So much to do and see, so much to experience and learn but so little energy, constantly tired and sleepy, growing by inches in just a month, raging hormones, bitchy all the time. Sounds like the teenage years of an average kid.
Teenage phase of life sure is confusing. Reckless decisions characterized by what I like to call ‘mood roller coasters’, teenagers are bound to make mistakes in this age. Underdeveloped pre-frontal cortex, we blame you! Fueled by curiosity and irrational thinking, teens are most likely to rush into things that are generally not deemed appropriate for their ages, topping the list are romantic relationships.
Romantic relationships, being a hush-hush matter in our society, hold a special significance in the eyes of a teenager, who has just begun to experience the joys of his newfound freedom. The thrill of doing something forbidden and ‘grown up’ instigates the youngsters to engage in such relationships. Yet this practice can affect the psyche of the person in many ways that are often overlooked.
Romantic relationships are primarily linked to a person’s interest in body image, independence and privacy. Teenagers, generally at such a tender age, are not mature enough to understand the significance of these concepts in depth. Their minds are filled by the stereotypes involving relationships that are fed to them by the society, media and their surroundings, and hence they start to loose their identity and uniqueness, trying to become what the society dictates. They see romantic relationships as joy rides with literature and media mainly portraying ‘chora and chori in chaanay ke khait’ and not something serious. It is often seen that once a teenager enters a relationship, they begin to stress over their looks and appearance too much, trying to loose or gain weight, styling their hair or wearing clothes a particular way. This is because they feel obliged to make their partner happy by moulding themselves in ways their partner might want them to be.
Clingy behaviour and lack of independence is the ‘trademark’ of relationships in this phase of life. It seems as if teenagers aim to dictate and be aware of each second of their partners’ life (if they do consider them people and not toys). Hence, you see teenagers texting away 24/7 and asking that cringe worthy question ‘melay baby nay khana khaya?’ and what not. Sure, communication is fundamental in any relationship, be it romantic or not, but teenagers need to understand that ‘communicating’ how many times you chewed your bite, or when you hit the loo is a bit too much. Similarly, trying to control their partners and not giving them any independence whatsoever is another trademark. I personally know a kid, in 8th grade, in a relationship (imagine that), who went to a boarding school and instructed his friends back at home, to keep an eye on his girlfriend so that she does not cheat on him. There are so many things wrong in this scenario that it might take a whole hour to identify them.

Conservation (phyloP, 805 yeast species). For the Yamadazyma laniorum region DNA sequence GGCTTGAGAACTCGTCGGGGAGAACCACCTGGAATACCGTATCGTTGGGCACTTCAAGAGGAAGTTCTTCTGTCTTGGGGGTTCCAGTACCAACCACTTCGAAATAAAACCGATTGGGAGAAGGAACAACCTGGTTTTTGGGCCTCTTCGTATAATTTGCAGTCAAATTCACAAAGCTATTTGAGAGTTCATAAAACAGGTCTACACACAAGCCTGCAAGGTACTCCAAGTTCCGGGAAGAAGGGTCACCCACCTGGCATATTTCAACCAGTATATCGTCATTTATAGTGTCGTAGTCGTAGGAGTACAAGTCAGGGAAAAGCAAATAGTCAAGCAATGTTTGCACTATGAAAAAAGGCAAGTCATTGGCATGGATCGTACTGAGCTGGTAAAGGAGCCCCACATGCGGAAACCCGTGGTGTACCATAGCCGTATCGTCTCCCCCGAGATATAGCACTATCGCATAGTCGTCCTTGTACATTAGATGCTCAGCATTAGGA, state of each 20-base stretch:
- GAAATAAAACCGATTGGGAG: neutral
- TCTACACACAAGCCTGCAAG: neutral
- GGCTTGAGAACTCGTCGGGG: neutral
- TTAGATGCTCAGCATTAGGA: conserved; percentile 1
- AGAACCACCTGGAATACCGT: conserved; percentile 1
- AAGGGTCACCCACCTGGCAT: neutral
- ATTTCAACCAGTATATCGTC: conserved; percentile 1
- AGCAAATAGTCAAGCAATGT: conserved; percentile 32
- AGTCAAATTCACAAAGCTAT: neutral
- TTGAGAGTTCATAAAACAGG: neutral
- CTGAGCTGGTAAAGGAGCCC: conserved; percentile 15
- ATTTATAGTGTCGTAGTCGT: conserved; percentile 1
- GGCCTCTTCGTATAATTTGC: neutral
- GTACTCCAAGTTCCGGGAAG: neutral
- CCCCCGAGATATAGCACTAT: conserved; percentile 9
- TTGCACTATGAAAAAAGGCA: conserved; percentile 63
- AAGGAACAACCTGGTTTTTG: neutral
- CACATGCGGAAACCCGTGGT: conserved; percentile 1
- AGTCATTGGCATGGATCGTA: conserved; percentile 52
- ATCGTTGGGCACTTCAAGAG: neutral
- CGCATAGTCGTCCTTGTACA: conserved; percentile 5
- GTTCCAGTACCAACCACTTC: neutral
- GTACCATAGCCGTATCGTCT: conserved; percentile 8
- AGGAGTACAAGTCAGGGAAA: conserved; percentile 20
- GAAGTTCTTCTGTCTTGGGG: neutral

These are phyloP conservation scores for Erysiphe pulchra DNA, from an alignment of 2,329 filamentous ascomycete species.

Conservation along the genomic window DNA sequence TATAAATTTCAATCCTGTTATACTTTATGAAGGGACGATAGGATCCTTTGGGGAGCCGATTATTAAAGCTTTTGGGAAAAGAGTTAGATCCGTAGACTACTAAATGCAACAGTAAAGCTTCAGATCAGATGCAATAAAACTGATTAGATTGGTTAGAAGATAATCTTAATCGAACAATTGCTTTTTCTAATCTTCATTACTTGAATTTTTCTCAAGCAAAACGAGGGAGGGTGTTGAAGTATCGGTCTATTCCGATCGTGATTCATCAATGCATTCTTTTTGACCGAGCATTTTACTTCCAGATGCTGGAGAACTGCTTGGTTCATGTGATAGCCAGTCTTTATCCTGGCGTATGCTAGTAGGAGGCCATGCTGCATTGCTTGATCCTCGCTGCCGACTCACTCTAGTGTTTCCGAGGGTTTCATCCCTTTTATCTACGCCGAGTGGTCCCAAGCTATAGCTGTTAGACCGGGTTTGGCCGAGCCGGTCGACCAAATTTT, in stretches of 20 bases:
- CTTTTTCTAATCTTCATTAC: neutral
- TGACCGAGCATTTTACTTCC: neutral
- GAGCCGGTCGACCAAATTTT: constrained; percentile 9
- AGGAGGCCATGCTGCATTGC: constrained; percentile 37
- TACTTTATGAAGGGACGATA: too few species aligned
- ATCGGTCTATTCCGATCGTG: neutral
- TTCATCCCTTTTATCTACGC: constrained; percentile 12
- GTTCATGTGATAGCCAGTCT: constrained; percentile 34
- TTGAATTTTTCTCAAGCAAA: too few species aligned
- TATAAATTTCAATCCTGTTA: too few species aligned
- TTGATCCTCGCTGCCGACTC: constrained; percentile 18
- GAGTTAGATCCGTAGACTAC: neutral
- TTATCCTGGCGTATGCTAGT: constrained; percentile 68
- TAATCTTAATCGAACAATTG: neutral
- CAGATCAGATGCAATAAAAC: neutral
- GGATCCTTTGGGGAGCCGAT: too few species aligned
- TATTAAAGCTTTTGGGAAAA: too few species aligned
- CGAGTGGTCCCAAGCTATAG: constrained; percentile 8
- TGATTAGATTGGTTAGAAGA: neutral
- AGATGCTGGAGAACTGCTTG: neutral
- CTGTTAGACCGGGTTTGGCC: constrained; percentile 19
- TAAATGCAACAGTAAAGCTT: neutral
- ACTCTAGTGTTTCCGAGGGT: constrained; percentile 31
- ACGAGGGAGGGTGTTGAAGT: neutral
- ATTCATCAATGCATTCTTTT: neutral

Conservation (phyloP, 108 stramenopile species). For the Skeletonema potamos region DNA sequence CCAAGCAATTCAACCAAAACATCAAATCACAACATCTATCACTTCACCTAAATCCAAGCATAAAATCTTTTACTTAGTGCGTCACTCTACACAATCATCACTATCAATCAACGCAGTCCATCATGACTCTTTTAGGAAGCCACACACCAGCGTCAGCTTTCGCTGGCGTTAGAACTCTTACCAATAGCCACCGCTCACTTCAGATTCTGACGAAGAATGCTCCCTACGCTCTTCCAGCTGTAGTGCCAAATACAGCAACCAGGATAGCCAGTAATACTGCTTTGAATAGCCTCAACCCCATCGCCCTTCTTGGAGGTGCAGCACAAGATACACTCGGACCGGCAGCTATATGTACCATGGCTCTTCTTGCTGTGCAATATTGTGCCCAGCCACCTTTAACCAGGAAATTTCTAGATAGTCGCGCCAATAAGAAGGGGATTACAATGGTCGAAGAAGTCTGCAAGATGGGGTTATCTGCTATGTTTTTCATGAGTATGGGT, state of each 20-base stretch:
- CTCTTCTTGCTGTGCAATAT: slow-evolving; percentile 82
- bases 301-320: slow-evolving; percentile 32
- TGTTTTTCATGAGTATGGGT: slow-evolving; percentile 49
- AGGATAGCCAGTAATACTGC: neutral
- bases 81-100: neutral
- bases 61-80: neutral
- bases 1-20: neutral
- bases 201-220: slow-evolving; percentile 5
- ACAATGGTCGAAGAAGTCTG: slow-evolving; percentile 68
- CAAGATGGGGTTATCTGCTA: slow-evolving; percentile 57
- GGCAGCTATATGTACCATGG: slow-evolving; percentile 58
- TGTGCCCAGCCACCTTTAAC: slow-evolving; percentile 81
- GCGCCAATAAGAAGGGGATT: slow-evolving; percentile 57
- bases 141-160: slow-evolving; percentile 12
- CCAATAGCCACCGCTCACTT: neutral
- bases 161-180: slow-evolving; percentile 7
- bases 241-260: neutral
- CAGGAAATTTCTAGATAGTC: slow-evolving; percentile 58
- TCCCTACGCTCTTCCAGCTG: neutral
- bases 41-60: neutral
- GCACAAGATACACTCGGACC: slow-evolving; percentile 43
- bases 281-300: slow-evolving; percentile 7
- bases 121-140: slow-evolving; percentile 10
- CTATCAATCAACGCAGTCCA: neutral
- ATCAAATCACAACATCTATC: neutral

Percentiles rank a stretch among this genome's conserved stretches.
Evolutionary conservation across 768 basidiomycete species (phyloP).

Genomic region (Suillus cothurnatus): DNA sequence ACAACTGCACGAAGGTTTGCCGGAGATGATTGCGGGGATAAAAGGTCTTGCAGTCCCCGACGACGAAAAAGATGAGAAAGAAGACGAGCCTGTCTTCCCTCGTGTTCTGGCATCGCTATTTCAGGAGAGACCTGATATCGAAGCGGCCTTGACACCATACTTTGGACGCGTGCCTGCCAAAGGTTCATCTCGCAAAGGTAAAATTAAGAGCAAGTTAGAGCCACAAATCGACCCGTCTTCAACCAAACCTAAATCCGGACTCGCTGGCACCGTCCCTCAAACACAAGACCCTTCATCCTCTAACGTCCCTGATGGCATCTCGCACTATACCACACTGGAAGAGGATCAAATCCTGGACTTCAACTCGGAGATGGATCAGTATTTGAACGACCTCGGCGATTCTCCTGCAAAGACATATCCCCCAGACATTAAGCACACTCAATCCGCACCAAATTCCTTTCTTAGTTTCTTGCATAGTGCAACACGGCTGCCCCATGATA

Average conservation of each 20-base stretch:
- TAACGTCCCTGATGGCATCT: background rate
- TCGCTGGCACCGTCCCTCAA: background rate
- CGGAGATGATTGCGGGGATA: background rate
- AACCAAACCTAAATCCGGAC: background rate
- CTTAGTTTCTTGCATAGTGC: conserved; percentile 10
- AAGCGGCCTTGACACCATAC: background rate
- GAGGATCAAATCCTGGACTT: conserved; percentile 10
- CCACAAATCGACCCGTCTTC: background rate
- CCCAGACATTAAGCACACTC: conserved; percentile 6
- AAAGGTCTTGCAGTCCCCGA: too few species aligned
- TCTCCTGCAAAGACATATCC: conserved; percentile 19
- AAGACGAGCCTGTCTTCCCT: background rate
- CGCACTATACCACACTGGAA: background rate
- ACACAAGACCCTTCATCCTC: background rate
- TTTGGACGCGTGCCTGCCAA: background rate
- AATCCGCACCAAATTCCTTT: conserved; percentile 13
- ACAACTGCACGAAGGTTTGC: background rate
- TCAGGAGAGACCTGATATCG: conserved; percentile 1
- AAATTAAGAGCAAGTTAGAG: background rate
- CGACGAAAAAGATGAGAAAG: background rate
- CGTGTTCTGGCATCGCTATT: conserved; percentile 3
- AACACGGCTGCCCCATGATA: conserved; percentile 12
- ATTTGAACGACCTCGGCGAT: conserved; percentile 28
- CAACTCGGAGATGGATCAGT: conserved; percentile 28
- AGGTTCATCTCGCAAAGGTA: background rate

“Physical attraction is possessive and restricting. Love is freeing and liberating.”
Not understanding what they want to be and what they want in relationships, teenagers complicate matters and pressurize themselves. They cannot grasp the complexities of romantic relationships and how someone they spend their time with can have a huge influence on them, where either they become emotionally dependent in their present and future relationships, constantly demanding attention and support from their partners, or they become extremely controlling and paranoid.
Teenagers need to understand that this is a very important phase of their life that they should dedicate it solely to themselves. Instead of entering romantic relationships, teenagers should strengthen their relationship with themselves, get to know what they like and dislike, their flaws and their strengths, and most importantly, what and where they want to be in life. This ‘transitional’ phase of life should not be wasted in doing something to look cool and ‘hip’ or under sheer peer pressure. Instead it should be spent with an aim to love and to accept their own selves. With the assurance that they don’t need to be in a relationship to feel wanted and precious, teens are statistically capable of making better decisions and having fulfilling relationships.
Written by: Talia Asim